So it's not like the atmosphere in the lab is toxid, although I wouldn't move the orchids into the fume hood, most likely. It's just not a place with a lot of natural habitats. But habitats are where you find them, as I realized when I saw a bottle of phosphate buffer cloud up on me the other day. (That's a well-known problem to real biologists and other power users; only a hack like me would leave phosphate buffer sitting around on the bench for weeks).
But phosphate I can believe as a growth medium. How do I explain some of the other things that show up? For example, I think there's something growing in a plastic bottle of saturated ammonium chloride down the bench from me, which would be impressive. My wife once saw something gaining a foothold in some saturated brine, presumably some halophilic organism escaped from the Dead Sea.
And my most alarming case, seen at a previous job in New Jersey, was a large, dark, fluffy ball of fungus floating in a bottle of saturated sodium bicarbonate. This stuff wasn't just hanging on in there, it was enjoying itself and reaching for more. There were two or three inches of solid bicarb on the bottom of the solution; it probably couldn't wait to get down and hit the mother lode. "That's a Jersey mold!" exclaimed a labmate.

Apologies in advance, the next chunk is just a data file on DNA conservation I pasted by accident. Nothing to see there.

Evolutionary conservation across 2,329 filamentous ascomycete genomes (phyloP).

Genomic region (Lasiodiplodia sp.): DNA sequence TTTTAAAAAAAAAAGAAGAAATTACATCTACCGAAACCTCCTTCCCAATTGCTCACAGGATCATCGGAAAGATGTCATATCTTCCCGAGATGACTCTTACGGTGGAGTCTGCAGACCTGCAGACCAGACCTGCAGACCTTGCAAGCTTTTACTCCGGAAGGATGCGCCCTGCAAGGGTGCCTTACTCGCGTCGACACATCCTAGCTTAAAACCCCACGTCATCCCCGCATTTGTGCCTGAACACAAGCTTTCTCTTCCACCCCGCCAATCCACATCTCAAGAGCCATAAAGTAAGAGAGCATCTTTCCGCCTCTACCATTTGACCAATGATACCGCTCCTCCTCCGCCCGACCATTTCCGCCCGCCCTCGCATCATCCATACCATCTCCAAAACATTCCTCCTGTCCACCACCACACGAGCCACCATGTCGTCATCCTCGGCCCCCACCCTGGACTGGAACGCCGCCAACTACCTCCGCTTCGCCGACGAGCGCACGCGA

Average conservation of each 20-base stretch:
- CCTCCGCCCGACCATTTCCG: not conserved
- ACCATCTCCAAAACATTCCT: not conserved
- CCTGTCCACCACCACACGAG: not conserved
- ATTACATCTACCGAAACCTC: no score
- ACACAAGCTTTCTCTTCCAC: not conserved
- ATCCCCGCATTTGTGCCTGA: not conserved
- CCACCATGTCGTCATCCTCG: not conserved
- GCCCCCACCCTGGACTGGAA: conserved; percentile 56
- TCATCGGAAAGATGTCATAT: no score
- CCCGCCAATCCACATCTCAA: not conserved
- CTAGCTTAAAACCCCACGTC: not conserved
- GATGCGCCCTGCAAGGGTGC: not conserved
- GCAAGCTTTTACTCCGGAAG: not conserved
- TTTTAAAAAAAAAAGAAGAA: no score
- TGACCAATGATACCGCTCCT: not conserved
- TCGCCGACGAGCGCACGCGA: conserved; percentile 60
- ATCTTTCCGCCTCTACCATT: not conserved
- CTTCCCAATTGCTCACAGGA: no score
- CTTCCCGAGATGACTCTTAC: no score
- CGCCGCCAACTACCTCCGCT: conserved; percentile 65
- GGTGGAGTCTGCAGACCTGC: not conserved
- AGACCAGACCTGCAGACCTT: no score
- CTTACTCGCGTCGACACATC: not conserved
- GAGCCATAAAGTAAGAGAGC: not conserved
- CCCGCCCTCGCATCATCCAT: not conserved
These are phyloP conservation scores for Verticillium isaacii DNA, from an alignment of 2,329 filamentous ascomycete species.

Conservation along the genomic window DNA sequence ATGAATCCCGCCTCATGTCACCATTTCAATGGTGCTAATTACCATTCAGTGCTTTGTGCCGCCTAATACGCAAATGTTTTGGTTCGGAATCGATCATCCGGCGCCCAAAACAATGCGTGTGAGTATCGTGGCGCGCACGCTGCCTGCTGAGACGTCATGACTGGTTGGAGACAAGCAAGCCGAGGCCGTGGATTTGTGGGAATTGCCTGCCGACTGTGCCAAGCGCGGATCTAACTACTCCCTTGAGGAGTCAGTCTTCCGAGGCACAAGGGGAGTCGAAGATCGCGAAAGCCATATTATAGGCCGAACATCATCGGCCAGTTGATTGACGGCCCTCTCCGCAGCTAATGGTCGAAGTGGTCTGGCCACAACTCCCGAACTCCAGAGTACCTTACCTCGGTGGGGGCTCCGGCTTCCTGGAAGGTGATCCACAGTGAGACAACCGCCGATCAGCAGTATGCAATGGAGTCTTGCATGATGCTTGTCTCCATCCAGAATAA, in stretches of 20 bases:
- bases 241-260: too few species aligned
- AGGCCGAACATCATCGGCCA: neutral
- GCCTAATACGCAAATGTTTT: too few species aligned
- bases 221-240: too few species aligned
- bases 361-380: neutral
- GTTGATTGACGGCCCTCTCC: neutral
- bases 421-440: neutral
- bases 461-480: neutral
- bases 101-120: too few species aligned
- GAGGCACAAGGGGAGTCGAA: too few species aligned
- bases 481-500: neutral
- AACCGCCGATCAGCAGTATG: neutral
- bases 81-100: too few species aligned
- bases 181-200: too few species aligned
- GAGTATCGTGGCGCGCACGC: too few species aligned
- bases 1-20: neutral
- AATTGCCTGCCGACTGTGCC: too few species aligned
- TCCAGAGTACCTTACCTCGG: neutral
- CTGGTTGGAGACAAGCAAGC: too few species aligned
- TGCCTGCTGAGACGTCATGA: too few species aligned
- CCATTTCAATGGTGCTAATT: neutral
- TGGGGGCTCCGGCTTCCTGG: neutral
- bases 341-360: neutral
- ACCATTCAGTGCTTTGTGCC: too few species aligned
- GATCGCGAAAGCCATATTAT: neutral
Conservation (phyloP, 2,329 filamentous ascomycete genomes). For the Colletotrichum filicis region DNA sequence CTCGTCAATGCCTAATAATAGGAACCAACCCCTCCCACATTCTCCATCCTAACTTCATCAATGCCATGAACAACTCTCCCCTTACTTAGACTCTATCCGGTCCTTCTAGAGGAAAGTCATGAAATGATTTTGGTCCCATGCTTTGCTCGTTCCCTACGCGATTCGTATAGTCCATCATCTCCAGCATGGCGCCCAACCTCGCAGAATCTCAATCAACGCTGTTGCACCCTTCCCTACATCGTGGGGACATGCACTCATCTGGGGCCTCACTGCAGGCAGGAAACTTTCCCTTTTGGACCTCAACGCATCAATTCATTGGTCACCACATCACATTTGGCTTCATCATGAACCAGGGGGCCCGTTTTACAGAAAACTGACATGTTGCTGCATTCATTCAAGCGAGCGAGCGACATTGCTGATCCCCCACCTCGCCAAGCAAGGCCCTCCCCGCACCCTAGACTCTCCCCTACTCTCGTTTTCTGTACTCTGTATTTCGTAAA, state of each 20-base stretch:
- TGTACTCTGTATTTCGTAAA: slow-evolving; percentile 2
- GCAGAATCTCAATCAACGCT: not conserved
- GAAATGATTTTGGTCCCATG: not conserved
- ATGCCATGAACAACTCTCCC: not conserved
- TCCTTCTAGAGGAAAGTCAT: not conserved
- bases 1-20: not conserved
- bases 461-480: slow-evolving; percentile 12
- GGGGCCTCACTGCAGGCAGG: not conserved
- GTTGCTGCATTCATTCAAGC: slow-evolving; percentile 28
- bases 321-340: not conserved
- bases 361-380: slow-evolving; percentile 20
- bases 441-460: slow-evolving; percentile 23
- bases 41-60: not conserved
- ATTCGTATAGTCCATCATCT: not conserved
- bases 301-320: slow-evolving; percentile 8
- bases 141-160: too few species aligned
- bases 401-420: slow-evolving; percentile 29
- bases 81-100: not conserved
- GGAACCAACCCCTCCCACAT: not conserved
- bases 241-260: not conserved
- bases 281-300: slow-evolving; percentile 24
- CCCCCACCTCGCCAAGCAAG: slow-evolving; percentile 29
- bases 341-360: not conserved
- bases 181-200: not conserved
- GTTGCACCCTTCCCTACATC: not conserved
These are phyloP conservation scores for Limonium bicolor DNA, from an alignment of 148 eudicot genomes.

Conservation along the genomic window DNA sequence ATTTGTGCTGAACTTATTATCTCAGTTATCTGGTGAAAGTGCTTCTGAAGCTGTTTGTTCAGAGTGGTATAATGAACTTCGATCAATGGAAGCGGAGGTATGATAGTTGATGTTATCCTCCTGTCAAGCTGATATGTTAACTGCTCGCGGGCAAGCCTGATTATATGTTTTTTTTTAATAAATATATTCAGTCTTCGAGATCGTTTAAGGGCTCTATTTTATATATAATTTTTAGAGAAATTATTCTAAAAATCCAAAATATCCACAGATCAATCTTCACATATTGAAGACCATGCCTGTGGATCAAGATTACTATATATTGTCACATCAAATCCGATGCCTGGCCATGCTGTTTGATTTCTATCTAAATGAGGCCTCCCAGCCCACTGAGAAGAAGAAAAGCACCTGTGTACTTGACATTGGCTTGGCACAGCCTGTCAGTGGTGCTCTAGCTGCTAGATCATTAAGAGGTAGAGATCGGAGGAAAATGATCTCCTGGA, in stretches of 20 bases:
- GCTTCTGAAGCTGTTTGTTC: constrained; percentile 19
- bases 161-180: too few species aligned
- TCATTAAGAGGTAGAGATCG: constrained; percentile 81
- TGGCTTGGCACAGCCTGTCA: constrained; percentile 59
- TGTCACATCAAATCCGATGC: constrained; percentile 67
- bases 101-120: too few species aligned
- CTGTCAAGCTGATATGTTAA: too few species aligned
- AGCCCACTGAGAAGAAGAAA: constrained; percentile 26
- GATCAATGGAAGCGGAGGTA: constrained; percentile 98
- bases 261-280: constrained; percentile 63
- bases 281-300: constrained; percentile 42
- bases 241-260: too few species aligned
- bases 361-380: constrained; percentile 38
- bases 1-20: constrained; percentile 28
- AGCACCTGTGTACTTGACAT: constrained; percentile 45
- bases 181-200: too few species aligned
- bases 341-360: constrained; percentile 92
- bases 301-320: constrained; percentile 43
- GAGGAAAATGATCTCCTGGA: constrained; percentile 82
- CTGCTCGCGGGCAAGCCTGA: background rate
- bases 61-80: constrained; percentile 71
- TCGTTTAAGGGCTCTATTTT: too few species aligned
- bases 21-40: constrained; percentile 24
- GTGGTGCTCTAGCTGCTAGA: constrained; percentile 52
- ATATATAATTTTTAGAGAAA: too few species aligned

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December 4, 2005
I mentioned phosphatase inhibitors while talking about okadaic acid the other day, and that brings me to a paper from the journal ChemBioChem (6, 1749) that I was recently reading. It's a collaboration from six German academic groups, led by one at the Max Planck Institute for Molecular Physiology in Dortmund. And there are some things about it that just don't seem to make much sense.